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Employers are using sign-on bonuses at an increased rate to attract talent – and there are ways employees can capitalize on this trend.
A signing bonus is a financial sweetener – often a sum of money – that companies offer to potential new hires.
The offers vary greatly depending on the company and position and can be quite generous. For example, Walgreens is offering a $75,000 signing bonus to pharmacists in some areas to ease staffing shortages, according to a recent report in The Wall Street Journal.
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In July, 5.2% of all job postings advertised a signing bonus, a slightly lower share from December’s peak of 5.5%, but still about triple the July 2019 level, according to an analysis of internal data from careers site Indeed.
This suggests that employers are competing to fill vacancies while workers are still “in the driver’s seat,” according to AnnElizabeth Konkel, economist at Indeed.
“If employers could find workers like sand by the sea, I don’t think they would use contract bonuses that way,” Konkel said.
8 job sectors that advertise the most signing bonuses
According to Indeed data, the trend is more prevalent in personal health care jobs such as nursing, dentistry, medical technicians, doctors and surgeons, and home health care. More than 10% of job postings in these respective categories offered a signing bonus benefit in July.
For example, the proportion of jobs advertising these bonuses increased from 6% to 18% over the three years from July 2019 to July 2021, according to Indeed.
Here are the top eight professions that advertised with a signing bonus in July 2022, according to Indeed.
- Care: 18.1% of all job offers
- Drive: 15.1%
- Tooth: 14.7%
- Vet: 13.5%
- medical technician: 12.6%
- Doctors and Surgeons: 11.4%
- Childcare: 11.3%
- Personal care and home health: 11.3%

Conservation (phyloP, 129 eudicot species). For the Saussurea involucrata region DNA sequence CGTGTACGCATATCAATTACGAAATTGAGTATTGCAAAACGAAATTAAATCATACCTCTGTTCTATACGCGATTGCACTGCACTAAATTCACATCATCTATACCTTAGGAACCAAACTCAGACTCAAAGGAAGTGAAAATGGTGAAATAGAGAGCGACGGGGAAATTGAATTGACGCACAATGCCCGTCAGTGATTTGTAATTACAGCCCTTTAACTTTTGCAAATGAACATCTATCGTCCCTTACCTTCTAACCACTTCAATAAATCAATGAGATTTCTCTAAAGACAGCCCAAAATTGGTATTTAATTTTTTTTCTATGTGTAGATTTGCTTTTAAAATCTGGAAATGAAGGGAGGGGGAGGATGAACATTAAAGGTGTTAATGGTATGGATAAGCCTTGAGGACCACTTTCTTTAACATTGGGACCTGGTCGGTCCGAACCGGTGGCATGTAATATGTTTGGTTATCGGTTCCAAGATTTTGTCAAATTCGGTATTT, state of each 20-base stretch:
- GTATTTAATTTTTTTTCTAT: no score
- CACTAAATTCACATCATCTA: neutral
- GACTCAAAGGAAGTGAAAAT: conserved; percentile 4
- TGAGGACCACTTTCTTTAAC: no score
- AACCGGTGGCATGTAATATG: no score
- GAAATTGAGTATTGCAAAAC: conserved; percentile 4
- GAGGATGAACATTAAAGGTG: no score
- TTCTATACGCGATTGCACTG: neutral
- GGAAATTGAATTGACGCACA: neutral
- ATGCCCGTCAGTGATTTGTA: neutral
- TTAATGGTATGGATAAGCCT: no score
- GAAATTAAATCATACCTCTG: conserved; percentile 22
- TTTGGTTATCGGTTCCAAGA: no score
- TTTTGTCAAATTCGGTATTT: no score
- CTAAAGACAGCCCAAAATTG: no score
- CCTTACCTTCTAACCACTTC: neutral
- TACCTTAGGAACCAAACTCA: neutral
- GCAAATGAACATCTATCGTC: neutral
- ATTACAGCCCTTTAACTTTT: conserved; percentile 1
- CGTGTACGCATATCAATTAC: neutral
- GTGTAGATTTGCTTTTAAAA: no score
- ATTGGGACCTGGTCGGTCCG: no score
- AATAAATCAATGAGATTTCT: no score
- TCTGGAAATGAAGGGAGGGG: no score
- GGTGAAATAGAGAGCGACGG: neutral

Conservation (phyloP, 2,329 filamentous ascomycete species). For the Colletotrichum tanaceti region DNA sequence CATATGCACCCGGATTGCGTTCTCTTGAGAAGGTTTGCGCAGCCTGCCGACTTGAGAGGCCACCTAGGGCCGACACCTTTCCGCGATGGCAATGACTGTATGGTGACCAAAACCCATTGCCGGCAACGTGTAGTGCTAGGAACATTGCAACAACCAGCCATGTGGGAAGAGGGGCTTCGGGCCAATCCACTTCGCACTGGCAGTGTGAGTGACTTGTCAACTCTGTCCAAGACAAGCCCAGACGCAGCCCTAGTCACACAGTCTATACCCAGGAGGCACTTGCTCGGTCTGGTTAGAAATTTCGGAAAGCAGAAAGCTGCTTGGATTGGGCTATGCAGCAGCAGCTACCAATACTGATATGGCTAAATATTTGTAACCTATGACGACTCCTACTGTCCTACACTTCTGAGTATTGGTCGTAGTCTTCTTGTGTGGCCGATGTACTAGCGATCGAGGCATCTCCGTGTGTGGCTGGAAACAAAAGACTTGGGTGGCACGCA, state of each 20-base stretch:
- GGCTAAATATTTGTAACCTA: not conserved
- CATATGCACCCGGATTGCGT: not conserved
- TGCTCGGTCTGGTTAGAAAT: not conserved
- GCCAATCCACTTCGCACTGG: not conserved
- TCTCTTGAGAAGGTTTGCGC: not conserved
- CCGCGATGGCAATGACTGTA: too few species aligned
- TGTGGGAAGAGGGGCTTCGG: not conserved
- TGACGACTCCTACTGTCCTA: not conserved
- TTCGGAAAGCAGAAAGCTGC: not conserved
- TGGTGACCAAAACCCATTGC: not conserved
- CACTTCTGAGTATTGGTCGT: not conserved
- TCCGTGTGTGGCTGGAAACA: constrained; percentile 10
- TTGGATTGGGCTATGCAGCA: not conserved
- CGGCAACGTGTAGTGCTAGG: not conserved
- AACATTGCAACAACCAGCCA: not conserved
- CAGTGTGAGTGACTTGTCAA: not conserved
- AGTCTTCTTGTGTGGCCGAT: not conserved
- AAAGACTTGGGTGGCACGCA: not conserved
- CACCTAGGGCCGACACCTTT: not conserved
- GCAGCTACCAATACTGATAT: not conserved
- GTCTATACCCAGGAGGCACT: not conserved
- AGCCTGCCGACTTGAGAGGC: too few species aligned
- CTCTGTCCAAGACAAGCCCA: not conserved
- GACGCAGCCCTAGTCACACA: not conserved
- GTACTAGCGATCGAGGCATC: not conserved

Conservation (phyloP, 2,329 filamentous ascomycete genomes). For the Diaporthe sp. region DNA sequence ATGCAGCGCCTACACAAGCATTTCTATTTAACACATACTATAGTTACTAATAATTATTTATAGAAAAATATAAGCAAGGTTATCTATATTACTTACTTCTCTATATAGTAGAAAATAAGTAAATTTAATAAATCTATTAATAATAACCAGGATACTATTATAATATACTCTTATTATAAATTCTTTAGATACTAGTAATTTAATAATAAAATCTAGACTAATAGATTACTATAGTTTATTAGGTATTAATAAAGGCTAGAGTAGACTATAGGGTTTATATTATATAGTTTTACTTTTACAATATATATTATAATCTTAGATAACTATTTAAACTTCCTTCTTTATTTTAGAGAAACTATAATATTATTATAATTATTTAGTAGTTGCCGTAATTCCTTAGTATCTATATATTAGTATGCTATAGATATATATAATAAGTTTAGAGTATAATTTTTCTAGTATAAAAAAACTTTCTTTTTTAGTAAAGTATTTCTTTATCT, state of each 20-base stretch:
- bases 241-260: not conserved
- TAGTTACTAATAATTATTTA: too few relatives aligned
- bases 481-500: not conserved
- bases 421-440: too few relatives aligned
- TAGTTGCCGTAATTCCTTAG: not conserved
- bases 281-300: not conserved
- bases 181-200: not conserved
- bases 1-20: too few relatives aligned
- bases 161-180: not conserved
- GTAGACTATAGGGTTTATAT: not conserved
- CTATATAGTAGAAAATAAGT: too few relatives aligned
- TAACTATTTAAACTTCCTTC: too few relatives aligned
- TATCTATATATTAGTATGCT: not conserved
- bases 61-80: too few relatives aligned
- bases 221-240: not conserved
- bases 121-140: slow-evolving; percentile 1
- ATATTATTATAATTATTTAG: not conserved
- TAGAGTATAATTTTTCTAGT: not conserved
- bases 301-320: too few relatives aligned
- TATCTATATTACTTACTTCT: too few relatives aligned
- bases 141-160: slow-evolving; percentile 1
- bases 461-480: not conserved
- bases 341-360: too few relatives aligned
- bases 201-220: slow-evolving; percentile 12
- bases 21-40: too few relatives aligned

“The demand for labor continues”
Workers have been enjoying the benefits of a strong job market since early 2021, when businesses ramped up hiring as they reopened more broadly after a pandemic-era lull.
Job vacancies soared to record highs and wages rose at their fastest pace in decades, prompting employees to quit in record numbers and find better quality or higher-paying work elsewhere.
Despite the slowdown in recent months, the trend known as the “Great Resignation” or “Great Reshuffle” remains in full swing, according to labor economists. Although polls suggest some workers later regretted their decision if, for example, their new gig didn’t live up to expectations.
The July jobs report released last week beat expectations and the US unemployment rate has fallen to pre-pandemic levels, the lowest since 1969.
“Demand for labor is still strong, giving workers the opportunity to negotiate what they want,” Konkel said. “Maybe that’s a sign-on bonus, maybe that requires a higher hourly wage, maybe that’s flexibility, maybe that’s a special benefit.”
Negotiating a Signing Bonus: “Make Them Love You”
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There are a few ways workers can consider negotiating a signing bonus — or a better deal if one is already on the table.
First, think about the money you may be leaving on the table with your current employer, according to Mandi Woodruff-Santos, a career and money coach. She has estimated that negotiating signing bonuses increased her income by $160,000 over a 10-year period.
This category might include unvested 401(k) match funds or stock options — money that isn’t already yours but would be if you stayed at your current job. It may also include tuition reimbursement or a sign-on bonus that your current employer paid but which you would have to repay if you fail to meet certain contractual obligations, such as length of service.
Add it all up, and you can use that total to negotiate a signing bonus of that amount with a potential employer, said Woodruff-Santos, who founded MandiMoney Makers, a group coaching community for women of color.
Workers can also research average signing rewards for people at their level of experience in their industry — and use that as leverage in the application process, she added.
For positions that specifically offer a bonus, employees may also consider stating upfront that they are not thrilled with the advertised bonus amount and asking if there’s an opportunity to increase it, Woodruff-Santos said.
Those conducting multiple interviews at the same time can also take advantage of a signing bonus offer with a potential employer to see if another potential employer can at least match.
“I’m always a fan of just asking,” Woodruff-Santos said. “That means the rationale behind it has to be there: you have to tell the story of why you’re asking.”
However, she recommends waiting about two-thirds of the interview process to negotiate the amount, when all signs point to an upcoming job offer.
“Suck them in [first] and make her love you,” she said.